Welcome to Orthotics Prosthetics Canada (OPC) website. OPC is the representative national organization for the prosthetic and orthotic profession. Its role is to protect the public and advance the profession of prosthetics and orthotics through quality standards of practice, professional credentialing, education and awareness.
Orthotics Prosthetics Canada represents 750 credentialed clinical and technical orthotic and prosthetic professionals in Canada. OPC professionals are employed in both public health facilities (30%) and private clinics (65%).
The four priority pillars for OPC are:
- Professional Credentialing
- Residency and Internship programs
- National Board Examinations
- Certification and Registration of Professionals
- Regulation of Profession
- Developing Practice Standards
- Establishing Ethical Guidelines
- Monitoring Ethical Conduct
- Managing Complaints
- Continuing Education
- Enhancing Knowledge and Skills
- Mandatory Continuing Education Program
- Stakeholder Relations
- Education and Awareness of Key Stakeholders
OPC began operations in January 2015 as a result of an amalgamation of the Canadian Association for Prosthetics and Orthotics (CAPO), incorporated in 1954, and the Canadian Board for Certification of Prosthetists and Orthotists (CBCPO), incorporated in 1972. All CAPO and CBCPO registered trademarks are now owned by OPC. However, CBCPO remains the certification body and is an independent Board responsible for implementing and managing the certification and registration processes. Successful candidates are still considered CBCPO Certified/Registered through OPC. CBCPO will continue to exist as an arm’s length credentialing body to manage the certification and registration of clinicians and technicians and confer the designations of:
- Certified Orthotist CO(c);
- Certified Prosthetist CP(c);
- Certified Prosthetist and Orthotist CPO(c);
- Registered Technician Orthotics RTO(c);
- Registered Technician Prosthetics RTP(c); and,
- Registered Technician Prosthetics and Orthotics RTPO(c).
In September 2018, the World Health Organization published “Standards for Prosthetics and Orthotics” (LINK) that contains 60 standards within four areas: Policy; Products; Personnel; and, Provision of Services. These evidence informed standards identify the best practices for orthotics and prosthetics practices. OPC endorses these standards as to what should take place in Canada.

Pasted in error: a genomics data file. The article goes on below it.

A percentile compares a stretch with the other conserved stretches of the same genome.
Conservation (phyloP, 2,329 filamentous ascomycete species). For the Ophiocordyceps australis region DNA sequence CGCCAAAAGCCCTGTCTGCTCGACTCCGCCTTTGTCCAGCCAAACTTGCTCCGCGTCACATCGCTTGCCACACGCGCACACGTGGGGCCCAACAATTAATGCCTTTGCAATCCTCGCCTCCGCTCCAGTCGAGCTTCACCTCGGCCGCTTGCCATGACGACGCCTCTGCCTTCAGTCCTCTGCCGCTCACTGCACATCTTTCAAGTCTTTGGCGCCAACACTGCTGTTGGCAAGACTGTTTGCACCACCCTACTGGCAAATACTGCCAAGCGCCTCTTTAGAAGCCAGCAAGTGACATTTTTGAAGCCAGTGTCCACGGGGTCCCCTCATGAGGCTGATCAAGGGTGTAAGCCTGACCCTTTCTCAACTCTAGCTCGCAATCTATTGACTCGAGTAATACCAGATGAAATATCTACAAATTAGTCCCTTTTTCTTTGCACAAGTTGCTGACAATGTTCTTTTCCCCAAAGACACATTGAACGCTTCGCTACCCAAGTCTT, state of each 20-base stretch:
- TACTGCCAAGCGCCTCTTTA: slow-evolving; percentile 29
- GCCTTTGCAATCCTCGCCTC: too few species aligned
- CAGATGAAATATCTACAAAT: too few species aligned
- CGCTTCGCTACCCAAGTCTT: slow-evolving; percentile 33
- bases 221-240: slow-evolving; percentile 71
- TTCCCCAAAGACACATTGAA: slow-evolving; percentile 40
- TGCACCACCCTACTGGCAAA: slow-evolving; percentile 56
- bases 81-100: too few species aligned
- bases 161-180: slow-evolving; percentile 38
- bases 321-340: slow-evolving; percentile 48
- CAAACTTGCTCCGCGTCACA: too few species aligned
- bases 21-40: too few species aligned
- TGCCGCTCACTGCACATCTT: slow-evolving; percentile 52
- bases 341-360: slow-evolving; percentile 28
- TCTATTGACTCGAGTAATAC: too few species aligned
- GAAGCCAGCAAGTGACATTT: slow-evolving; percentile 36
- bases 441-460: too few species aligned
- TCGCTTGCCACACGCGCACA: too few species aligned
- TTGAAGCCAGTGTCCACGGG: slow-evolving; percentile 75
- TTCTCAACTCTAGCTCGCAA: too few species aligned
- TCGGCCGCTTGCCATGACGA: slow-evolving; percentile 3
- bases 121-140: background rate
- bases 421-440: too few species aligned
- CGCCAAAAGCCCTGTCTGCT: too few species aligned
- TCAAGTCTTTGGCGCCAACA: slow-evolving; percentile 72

Despite being recognized as legitimate health professionals, Certified Orthotists CO(c) and Certified Prosthetists CP(c) are not provincially regulated health professions in any province except Quebec. An insufficient number of professionals in any one province, combined with a government-mandated structure for a healthcare profession College, make it financially infeasible for regulation in its current form. Therefore, the Orthotic and Prosthetic profession is self-regulated by Orthotics Prosthetics Canada.
Provincial Governments need to reconsider health profession regulation. The Health Profession Regulation Acts do not allow access for some recognized and legitimate health professions that are too small to establish a regulatory college in each province. As a result, there is discrimination against these health professions by government departments and insurance companies that only look to lists of already regulated health professions to grant recognition. It does not make sense that health specialists that replace limbs, manage diabetic long-standing foot ulcers through off loading and regularly work with patients with complex medical conditions (diabetes, cerebral palsy, spina bifida, stroke, arthritis plagiocephaly, etc.) are unregulated. The lack of government regulation in the orthotic and prosthetic space has seen a plethora of inadequately trained individuals offering orthotics as an extension of their core business which has led to massive health insurance fraud costing insurance companies, governments and the public millions of dollars.
Certified Orthotists CO(c) and Certified Prosthetists CP(c) are ethical, highly trained healthcare specialists whose career and core function is restoring mobility, comfort, safety and providing the devices Canadians need for their independent, daily living.
ASK TO PROVINCIAL GOVERNMENTS
Legislative Recognition - Provincial Governments need to formally recognize Certified Orthotists CO(c) and Certified Prosthetists CP(c) and identify acts in clinical orthotics and prosthetics that require the certification in order to provide them.
Healthcare Policy - Early and appropriate orthotic and prosthetic treatments save costs for payers by allowing patients to exit the health care system sooner, avoid long term disability, prevent co-morbidities (and the costs associated with them) and enhance the return to independent living and work. Access to the most appropriate orthotic and prosthetic treatments needs to be included in public healthcare programs.